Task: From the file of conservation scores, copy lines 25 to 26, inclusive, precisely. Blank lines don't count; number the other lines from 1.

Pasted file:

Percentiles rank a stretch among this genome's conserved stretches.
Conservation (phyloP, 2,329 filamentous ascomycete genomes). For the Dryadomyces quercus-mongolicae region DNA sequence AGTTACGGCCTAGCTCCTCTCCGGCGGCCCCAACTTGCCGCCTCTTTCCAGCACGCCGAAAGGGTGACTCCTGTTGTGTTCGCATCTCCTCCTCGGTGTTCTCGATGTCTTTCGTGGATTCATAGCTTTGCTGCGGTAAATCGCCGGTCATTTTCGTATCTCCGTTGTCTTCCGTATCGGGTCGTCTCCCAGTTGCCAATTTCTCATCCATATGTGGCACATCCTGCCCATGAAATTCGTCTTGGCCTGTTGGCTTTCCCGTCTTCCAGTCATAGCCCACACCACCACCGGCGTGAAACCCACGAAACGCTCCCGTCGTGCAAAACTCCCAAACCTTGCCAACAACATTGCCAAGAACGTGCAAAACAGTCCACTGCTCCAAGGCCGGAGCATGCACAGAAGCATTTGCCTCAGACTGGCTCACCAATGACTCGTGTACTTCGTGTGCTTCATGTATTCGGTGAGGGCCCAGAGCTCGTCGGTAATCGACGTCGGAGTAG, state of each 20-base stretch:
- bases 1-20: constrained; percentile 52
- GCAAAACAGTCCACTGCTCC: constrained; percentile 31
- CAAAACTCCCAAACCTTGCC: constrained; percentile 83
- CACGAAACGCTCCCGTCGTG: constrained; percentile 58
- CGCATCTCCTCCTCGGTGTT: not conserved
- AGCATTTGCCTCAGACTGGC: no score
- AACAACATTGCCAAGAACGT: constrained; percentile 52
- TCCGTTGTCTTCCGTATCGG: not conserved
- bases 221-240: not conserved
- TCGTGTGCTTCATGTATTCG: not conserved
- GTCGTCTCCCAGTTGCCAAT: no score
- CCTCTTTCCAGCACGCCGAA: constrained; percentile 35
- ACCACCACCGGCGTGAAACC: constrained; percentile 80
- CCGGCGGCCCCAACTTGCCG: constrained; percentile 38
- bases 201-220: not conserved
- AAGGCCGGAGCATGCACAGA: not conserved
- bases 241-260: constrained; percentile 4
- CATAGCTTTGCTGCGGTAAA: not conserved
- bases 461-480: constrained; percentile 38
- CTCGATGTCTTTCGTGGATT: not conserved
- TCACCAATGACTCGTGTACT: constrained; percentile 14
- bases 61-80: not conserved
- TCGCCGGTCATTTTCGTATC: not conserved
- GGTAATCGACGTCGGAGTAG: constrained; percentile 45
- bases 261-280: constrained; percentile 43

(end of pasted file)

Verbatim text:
- TCGCCGGTCATTTTCGTATC: not conserved
- GGTAATCGACGTCGGAGTAG: constrained; percentile 45